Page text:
I also disagree with the authors' statement that "who they are is not their feelings, their fears, or their adolescent confusions." These attributes do not define any student totally, but they are very important pieces of the whole picture, and the outstanding teachers understand and appreciate these essential components of any student's personality and behavior. In fact, the dedicated and talented teachers who can deal effectively with those feelings, fears, and frustrations, including ones having to do with relationships and learning itself, are among the most successful in motivating students to learn.

A student's best lesson has often been provided by one or more of the best teachers. Readers should look back on their own experiences and see whether or not there was a teacher who encouraged them to take responsibility for their own learning.

Gary R. Gruber
Santa Fe, N.M.

Are Charter Schools Voucher Vehicles?

To the Editor:

Your Oct. 20, 1999, article "Justice Dept. Accused of Obstructing Charter Schools" missed an important point that was inherent in the U.S. House judiciary subcommittee hearing you reported on: Many charter schools are attempting to use their status to bypass compliance with desegregation laws.

For your story also to fail to contain any reference to the Louisiana charter schools battle as an issue directly relating to Article 10 of the U.S. Constitution gives further evidence that news media covering the education community have yet to see the big picture.

A considerable yet subtle debate is under way across America: Are charter schools vehicles for unrestrained use of public school vouchers, and, if so, are these schools above the law?

I would suggest that you and your readers revisit the testimony of all presenters at the subcommittee hearing by visiting the World Wide Web site for the House subcommittee— The issue of civil rights compliance within the charter school environment requires that news reports contain the broadest possible view. Too much is at stake for at-risk populations and those who depend on a "public" education.

Victor C. Kirk
Committee Presenter
Baton Rouge, La.

Trained or Educated? There Is a Hierarchy

To the Editor:

Anne Spencer's Commentary on being "Trained or Educated?"(Oct. 6, 1999) is eloquent and will likely result in a number of agreeably nodding heads. The nodding heads will, of course, belong to readers of this newspaper. It is a group who, for the most part, are ready to act on James Truslow Adams' advice to learn "how to live" and not "how to make a living."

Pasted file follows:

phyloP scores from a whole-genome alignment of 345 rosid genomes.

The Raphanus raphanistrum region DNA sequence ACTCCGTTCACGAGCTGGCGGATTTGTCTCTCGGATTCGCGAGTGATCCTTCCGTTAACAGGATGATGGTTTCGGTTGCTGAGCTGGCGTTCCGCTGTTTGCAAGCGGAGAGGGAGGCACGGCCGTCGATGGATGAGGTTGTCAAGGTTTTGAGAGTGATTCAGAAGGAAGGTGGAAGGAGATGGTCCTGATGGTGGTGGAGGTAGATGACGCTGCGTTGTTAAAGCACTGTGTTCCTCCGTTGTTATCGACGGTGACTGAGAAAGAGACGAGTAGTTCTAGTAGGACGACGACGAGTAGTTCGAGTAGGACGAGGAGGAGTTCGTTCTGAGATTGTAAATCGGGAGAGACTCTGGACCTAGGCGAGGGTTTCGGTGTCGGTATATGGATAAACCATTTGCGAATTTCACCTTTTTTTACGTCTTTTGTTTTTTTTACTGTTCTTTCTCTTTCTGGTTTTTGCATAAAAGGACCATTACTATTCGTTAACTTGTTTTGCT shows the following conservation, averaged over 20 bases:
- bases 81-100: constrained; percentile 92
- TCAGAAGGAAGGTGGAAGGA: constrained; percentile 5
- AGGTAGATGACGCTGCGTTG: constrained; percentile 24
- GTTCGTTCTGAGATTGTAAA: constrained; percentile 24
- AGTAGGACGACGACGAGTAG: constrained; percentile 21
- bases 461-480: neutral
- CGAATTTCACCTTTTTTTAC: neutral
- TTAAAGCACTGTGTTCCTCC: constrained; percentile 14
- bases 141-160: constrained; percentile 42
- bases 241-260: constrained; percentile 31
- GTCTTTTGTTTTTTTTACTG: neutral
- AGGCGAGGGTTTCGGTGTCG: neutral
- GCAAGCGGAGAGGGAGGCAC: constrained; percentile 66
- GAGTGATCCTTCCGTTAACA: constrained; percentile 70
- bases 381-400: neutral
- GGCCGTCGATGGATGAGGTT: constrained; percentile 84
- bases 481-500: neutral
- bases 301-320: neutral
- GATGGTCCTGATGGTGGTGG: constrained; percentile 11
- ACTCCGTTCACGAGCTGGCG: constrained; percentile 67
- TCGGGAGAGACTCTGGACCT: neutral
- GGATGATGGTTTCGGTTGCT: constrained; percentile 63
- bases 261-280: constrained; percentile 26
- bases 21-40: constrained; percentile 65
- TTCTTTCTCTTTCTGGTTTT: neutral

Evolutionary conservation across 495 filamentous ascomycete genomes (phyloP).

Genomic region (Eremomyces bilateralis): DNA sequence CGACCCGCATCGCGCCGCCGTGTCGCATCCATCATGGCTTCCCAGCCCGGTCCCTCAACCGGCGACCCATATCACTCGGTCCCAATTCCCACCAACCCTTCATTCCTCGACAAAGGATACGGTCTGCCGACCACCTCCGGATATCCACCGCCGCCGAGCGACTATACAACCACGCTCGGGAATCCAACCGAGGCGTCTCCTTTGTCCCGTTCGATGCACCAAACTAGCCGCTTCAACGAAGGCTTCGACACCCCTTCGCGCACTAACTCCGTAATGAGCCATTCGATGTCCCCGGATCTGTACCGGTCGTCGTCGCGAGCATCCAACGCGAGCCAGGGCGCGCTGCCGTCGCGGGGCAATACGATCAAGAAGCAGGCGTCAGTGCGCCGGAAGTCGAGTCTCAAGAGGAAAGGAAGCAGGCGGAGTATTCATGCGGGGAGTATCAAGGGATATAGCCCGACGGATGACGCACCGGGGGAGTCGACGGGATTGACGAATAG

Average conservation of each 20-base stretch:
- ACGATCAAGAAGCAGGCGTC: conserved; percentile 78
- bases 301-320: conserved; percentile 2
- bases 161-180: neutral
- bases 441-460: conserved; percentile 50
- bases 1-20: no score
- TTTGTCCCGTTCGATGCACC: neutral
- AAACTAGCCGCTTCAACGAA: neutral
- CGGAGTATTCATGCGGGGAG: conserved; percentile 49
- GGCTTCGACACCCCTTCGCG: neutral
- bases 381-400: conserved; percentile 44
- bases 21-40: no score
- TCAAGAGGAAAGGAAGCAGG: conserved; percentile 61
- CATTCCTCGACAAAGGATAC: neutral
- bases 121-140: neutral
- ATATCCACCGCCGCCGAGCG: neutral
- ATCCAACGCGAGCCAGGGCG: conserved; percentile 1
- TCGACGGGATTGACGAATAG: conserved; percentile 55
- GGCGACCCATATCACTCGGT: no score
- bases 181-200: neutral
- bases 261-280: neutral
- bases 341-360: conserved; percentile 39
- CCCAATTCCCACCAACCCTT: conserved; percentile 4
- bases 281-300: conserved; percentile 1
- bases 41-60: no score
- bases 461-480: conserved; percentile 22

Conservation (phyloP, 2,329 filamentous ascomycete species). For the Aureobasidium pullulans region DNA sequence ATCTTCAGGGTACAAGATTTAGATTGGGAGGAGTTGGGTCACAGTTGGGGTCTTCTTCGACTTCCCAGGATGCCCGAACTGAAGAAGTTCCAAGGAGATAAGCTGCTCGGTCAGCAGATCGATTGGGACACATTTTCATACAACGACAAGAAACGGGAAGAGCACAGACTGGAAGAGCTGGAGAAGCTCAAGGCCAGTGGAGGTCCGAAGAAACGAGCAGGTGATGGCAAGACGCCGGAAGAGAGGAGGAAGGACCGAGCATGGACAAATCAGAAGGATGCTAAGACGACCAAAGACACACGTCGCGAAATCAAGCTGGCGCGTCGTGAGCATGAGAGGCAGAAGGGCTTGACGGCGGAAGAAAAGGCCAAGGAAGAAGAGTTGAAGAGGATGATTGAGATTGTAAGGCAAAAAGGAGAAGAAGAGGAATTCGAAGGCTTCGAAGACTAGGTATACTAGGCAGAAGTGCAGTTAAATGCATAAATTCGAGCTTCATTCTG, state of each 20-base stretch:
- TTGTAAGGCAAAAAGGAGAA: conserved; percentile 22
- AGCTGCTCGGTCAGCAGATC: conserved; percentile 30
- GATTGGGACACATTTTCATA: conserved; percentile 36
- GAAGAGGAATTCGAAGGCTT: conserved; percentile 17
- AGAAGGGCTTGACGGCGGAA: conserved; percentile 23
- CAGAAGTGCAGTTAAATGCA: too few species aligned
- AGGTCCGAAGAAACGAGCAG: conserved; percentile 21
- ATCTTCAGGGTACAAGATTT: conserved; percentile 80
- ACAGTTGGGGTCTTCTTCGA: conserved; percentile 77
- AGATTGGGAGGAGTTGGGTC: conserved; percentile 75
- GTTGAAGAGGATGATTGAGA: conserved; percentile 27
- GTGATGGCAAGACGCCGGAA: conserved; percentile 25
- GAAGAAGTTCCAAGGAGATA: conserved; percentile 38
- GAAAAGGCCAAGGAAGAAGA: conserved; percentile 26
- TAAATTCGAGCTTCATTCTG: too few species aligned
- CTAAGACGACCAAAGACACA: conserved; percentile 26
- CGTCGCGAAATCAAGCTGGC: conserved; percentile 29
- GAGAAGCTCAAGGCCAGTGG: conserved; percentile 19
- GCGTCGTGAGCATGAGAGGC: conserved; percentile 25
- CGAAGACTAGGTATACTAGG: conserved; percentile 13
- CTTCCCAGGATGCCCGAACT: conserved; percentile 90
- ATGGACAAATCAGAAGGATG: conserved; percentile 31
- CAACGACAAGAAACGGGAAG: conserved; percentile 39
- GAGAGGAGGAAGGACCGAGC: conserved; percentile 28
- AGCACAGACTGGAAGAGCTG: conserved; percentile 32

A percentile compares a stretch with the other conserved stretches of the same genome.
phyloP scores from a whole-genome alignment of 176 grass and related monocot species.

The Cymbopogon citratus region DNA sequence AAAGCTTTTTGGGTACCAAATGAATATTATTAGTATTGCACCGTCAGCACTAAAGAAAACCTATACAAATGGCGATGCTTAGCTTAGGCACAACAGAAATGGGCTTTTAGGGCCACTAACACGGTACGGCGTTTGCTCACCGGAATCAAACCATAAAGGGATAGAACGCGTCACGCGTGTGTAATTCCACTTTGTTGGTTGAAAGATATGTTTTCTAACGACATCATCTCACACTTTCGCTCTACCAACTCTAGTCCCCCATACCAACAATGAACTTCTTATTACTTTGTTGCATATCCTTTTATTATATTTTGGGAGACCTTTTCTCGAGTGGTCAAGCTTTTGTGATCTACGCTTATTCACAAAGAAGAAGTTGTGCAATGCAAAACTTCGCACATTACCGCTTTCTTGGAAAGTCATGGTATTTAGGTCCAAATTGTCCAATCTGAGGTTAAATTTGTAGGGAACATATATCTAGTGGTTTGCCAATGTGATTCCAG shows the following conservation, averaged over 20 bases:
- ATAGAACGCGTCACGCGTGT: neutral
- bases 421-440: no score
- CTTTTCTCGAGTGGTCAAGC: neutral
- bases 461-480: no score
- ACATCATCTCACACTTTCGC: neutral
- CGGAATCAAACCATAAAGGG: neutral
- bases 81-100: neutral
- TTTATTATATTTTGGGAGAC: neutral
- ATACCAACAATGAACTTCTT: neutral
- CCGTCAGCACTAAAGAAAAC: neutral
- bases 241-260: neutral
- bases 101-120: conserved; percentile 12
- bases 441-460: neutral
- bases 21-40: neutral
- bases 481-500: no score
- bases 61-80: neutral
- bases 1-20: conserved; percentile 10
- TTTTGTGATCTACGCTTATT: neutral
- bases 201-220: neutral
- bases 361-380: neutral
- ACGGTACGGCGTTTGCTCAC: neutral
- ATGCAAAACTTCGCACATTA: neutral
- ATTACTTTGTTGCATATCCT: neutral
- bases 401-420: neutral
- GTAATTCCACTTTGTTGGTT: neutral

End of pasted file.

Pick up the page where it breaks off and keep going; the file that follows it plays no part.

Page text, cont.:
Of course, the group already knows how to make a living. Recollecting Abraham H. Maslow's hierarchy of needs, one is reminded of man's (and woman's) requirement to fulfill the basic needs for food, clothing, and shelter before one is able to aspire to self-actualization. Education Week's readership is obviously well beyond the basic-needs level.

The question is, "Is everyone?" When Ms. Spencer suggests, "We need to give our students a perspective of education as we pursue and express it in our own lives, not train them like robots for a brave new world," is she suggesting our students have achieved the same level in the life hierarchy as we? Is she suggesting it is more important that our students know how to live than how to make a living? Is she assuming we ourselves arrived at this point in our lives without the benefit of having learned to make a living?

Having, I hope, reached Maslow's self-actualization level, I could not be more pleased with learning how to live and enjoying the fruits of the learning. On the other hand, having grown up poor, I can remember when valuing "the chances you have for reflection" was made totally insignificant by the value of having something to eat.

I would suggest we may be misguided when we endeavor to develop an educational system designed to serve life needs as we perceive them for ourselves. There is, in fact, a hierarchy. Not everyone is at the same level. To try to teach someone how to live while not, at the same time or earlier, teaching them how to make a living is the equivalent of trying to teach someone how to make friends before they have enough to eat. In that context, it sounds silly. It is no less silly when couched in noble terms.

Joseph H. Crowley
Chariho Career & Technical Center
Wood River Junction, R.I.

Vol. 19, Issue 11, Page 44